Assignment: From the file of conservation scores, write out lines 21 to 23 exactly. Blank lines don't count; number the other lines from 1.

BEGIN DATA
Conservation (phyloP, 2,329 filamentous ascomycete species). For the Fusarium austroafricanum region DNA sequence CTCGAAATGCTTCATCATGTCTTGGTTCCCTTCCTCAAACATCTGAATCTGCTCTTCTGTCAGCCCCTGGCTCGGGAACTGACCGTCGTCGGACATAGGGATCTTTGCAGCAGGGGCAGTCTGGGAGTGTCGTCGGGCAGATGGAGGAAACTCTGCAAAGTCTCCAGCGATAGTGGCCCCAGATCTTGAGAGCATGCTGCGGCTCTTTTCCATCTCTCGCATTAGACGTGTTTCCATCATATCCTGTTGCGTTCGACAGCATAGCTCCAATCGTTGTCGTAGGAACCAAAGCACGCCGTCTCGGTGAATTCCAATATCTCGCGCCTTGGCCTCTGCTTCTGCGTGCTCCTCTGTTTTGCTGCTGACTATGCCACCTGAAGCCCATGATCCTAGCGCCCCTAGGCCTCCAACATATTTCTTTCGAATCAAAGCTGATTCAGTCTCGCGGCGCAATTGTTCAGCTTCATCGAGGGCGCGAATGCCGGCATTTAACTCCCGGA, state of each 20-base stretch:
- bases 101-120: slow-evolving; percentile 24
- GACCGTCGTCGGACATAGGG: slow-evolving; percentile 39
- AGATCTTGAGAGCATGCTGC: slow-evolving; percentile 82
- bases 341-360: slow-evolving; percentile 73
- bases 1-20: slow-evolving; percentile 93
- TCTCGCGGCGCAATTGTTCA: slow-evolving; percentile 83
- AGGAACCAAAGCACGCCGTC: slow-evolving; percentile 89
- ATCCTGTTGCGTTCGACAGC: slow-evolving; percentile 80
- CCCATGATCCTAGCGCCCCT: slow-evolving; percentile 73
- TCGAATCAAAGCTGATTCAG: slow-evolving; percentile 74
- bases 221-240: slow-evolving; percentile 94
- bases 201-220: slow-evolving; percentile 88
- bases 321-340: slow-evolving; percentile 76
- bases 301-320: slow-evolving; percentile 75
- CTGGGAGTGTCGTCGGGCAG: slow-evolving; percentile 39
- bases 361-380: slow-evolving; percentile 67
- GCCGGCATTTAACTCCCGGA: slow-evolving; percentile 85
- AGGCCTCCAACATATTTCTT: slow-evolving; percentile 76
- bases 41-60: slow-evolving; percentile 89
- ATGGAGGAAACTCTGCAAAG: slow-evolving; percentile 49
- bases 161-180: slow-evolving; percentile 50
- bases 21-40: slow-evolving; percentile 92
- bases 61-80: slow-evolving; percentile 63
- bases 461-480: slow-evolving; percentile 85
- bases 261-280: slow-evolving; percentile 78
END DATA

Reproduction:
- ATGGAGGAAACTCTGCAAAG: slow-evolving; percentile 49
- bases 161-180: slow-evolving; percentile 50
- bases 21-40: slow-evolving; percentile 92